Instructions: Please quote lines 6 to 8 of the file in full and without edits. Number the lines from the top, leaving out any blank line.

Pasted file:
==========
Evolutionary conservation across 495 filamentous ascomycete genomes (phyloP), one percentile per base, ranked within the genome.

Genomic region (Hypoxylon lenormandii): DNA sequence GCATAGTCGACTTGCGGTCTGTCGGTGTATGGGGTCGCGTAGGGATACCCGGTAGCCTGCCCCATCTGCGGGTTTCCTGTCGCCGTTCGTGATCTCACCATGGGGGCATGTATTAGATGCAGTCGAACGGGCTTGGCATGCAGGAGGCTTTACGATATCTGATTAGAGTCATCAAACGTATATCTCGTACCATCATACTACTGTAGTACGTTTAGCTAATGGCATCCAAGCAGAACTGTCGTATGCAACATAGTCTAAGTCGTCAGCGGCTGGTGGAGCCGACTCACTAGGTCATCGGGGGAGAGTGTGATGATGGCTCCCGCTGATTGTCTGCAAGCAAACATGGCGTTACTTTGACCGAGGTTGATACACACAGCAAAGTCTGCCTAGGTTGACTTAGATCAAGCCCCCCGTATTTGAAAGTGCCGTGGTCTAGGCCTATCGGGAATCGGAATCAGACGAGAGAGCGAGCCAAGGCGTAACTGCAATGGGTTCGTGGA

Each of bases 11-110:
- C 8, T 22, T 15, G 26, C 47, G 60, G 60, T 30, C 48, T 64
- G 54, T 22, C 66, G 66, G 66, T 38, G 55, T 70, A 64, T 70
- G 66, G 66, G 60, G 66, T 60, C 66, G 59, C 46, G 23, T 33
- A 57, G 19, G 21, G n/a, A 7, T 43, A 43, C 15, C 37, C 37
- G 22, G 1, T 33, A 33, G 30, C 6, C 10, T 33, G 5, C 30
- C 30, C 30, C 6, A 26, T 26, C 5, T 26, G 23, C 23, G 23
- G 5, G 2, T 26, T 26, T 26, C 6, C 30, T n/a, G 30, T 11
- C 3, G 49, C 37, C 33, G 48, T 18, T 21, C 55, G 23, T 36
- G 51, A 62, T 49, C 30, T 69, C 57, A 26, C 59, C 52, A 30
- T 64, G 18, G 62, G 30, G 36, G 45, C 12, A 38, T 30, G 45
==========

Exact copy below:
- G 66, G 66, G 60, G 66, T 60, C 66, G 59, C 46, G 23, T 33
- A 57, G 19, G 21, G n/a, A 7, T 43, A 43, C 15, C 37, C 37
- G 22, G 1, T 33, A 33, G 30, C 6, C 10, T 33, G 5, C 30